Public Comments for: SB1234 - Virginia State Bar examination; foreign applicants.
Last Name: Khan Locality: Fairfax County

Correction to the last comment: it was passed 39-0 (and not 49-0) in the Senate. Sincerely, Ibnul Ali Khan, Esq.

Last Name: Khan Locality: Fairfax County

Dear Delegates: I was present during the hearing before the Senate and testified before it was voted 15-0 in committe. A representative from the Virginia Supreme Court stated "no comment" to the Bill. The Patron of the Bill, Senator Petersen, also conferred with the Virginia Board of Bar Examiners ("VBBE") regarding the Bill. The VBBE did not make a public appearance before the Senate. The Bill was passed 49-0 in the Senate. Sincerely, Ibnul Ali Khan, Esq.

Last Name: Khan Locality: Fairfax County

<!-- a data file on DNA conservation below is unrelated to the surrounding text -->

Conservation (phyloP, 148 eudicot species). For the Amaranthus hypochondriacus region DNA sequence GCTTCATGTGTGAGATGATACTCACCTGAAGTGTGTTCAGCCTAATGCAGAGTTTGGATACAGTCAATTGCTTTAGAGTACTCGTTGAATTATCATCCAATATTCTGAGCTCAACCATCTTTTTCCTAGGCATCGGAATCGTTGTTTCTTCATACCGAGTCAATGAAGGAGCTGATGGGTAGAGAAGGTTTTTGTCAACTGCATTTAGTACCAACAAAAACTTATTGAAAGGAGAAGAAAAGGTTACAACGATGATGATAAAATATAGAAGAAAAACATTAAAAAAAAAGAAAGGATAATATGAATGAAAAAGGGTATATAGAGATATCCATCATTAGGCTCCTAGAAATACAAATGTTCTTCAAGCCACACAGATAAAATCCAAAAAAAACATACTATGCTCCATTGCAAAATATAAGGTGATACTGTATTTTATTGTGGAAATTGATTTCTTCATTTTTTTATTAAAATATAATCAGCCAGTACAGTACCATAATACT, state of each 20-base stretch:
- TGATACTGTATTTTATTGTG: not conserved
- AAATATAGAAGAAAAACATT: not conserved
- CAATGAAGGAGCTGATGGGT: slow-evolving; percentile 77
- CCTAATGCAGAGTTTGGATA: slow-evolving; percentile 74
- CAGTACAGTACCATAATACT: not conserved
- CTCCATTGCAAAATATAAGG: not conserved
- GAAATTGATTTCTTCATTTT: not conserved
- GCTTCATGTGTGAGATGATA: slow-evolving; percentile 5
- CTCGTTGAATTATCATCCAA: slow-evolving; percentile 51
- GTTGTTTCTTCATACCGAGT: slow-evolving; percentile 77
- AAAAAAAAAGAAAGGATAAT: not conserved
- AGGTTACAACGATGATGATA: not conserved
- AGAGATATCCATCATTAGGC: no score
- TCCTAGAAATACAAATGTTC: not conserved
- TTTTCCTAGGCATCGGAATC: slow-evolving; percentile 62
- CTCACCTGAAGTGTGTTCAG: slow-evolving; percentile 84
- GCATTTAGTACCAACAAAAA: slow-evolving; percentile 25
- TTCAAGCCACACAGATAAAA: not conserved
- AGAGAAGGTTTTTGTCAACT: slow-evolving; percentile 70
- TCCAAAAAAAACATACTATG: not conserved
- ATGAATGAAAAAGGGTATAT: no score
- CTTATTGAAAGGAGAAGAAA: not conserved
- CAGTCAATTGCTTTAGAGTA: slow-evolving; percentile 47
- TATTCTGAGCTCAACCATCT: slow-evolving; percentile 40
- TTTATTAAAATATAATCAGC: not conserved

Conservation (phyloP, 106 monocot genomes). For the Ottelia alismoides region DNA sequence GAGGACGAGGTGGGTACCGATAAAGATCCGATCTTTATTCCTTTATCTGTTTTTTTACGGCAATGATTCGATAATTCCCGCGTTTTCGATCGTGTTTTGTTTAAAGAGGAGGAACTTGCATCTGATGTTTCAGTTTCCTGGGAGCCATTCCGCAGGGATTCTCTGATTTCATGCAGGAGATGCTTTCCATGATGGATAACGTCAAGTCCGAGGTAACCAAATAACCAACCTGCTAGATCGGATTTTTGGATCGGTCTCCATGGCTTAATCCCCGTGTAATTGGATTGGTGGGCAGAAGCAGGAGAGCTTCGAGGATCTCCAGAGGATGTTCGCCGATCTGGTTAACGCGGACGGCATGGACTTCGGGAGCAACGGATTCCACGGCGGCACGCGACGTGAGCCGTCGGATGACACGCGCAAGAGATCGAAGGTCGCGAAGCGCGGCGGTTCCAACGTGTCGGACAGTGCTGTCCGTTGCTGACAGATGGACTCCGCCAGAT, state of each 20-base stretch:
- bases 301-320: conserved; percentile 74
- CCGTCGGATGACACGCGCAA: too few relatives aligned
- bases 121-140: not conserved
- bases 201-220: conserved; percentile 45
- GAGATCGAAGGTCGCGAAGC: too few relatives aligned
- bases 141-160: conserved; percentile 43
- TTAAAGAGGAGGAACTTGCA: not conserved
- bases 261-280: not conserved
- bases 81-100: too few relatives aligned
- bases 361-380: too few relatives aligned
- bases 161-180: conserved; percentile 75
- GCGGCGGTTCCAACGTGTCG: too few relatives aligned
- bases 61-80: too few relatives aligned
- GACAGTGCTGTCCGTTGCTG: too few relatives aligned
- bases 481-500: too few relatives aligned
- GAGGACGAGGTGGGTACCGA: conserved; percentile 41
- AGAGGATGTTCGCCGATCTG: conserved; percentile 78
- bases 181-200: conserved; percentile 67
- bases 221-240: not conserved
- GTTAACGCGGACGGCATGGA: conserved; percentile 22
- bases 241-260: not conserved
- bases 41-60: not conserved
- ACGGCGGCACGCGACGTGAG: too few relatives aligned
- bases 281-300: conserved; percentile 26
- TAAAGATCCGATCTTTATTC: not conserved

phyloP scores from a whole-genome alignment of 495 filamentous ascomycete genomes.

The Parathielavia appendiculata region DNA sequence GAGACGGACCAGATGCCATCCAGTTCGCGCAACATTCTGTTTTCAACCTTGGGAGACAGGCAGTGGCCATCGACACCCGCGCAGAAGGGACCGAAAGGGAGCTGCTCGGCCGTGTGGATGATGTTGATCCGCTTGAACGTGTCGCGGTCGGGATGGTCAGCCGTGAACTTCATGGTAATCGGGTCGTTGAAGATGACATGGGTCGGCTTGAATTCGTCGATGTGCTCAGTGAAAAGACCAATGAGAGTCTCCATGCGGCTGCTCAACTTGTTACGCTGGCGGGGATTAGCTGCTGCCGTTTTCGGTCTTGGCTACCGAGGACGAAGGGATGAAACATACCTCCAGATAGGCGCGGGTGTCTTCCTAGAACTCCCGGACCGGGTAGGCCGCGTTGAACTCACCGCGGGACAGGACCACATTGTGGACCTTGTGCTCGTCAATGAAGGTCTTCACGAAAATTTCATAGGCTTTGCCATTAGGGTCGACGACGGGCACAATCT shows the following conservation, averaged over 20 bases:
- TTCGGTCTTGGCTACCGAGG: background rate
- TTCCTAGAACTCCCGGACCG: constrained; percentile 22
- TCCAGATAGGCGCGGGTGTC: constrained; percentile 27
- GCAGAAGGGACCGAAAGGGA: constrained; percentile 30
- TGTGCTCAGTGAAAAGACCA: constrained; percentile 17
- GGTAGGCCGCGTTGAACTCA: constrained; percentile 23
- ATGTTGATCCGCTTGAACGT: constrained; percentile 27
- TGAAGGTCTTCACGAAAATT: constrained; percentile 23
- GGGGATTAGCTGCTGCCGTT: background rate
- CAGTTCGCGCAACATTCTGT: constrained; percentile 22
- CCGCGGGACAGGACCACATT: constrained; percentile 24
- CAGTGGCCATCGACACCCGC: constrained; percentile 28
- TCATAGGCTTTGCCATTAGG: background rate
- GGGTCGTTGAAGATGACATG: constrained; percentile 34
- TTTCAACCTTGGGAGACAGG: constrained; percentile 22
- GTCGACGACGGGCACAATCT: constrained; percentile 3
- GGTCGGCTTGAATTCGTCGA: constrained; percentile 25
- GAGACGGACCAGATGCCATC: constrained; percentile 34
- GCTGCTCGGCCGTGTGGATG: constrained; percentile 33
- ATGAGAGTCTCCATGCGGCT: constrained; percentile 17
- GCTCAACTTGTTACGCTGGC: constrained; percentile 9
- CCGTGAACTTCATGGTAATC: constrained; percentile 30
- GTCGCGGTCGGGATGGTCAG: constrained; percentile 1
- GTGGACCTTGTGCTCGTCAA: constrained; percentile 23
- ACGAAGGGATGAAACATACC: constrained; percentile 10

Dear Delegates: Background: I am an attorney licensed to practice law in the states of New York and Maryland, and before the United States District Court for the District of Maryland and the Southern District of New York. I also teach Constitutional law as an Adjunct Professor at George Mason University Law School. I currently practice law with a law firm in Fairfax, Virginia. I am familiar with the Rules of the Supreme Court of Virginia and Virginia law in general. Impacted Class: I speak on behalf of a class of thousands of foreign attorneys who seek to pursue a legal career in the Commonwealth of Virginia but are prevented from doing so given the current law (the "Class"), as fully described herein. Status quo in the majority of states: currently, the Uniform Bar Exam is administered by 38 states and out of those 38 states, foreign attorneys (i.e., attorneys licensed in jurisdictions outside of the U.S.) can sit for the bar exam in potentially 34 different states, with some of those states requiring an LL.M. at an ABA-approved law school in the U.S. Getting licensed in the majority of states: of the 34 states allowing the foreign attorney to sit for their bar exam, 20 of those states require the applicant to obtain an LL.M. in an ABA-approved law school. Therefore, most foreign attorneys only pursue a 1-year LL.M. and pursue the bar exam in these states. The issue in Virginia: there is currently no option for foreign attorneys, even those who obtain an LL.M. at an ABA-approved law school and become licensed as an attorney in another state, to take the Virginia bar exam. Additionally, even if one practices law for 5-years (and maintains an active license), the only waiver provision only grants J.D. graduates the ability to waive into Virginia (without sitting for the bar exam). Therefore, someone like myself, who after having practiced as an attorney for 5 years, could never waive in or even sit for the bar exam given the J.D. requirement. In essence, the Virginia bar is limited to J.D. graduates and those who pursue the "law office" study route and precludes those in the Class. Proposed law: this law would have the impact of allowing foreign attorneys who obtain a LL.M. at an ABA-approved law school and become licensed in one of the United States to become eligible to only sit for the Virginia bar exam. I, along with the thousands of others, support this legislation. It would put foreign attorneys, who become licensed attorneys in the U.S., on an equal footing with Virginia residents and those who have had the privilege to obtain a J.D., at least as it pertains to sitting for the bar exam. Sincerely yours, Ibnul Ali Khan, Esq. Personally and on behalf of the Class

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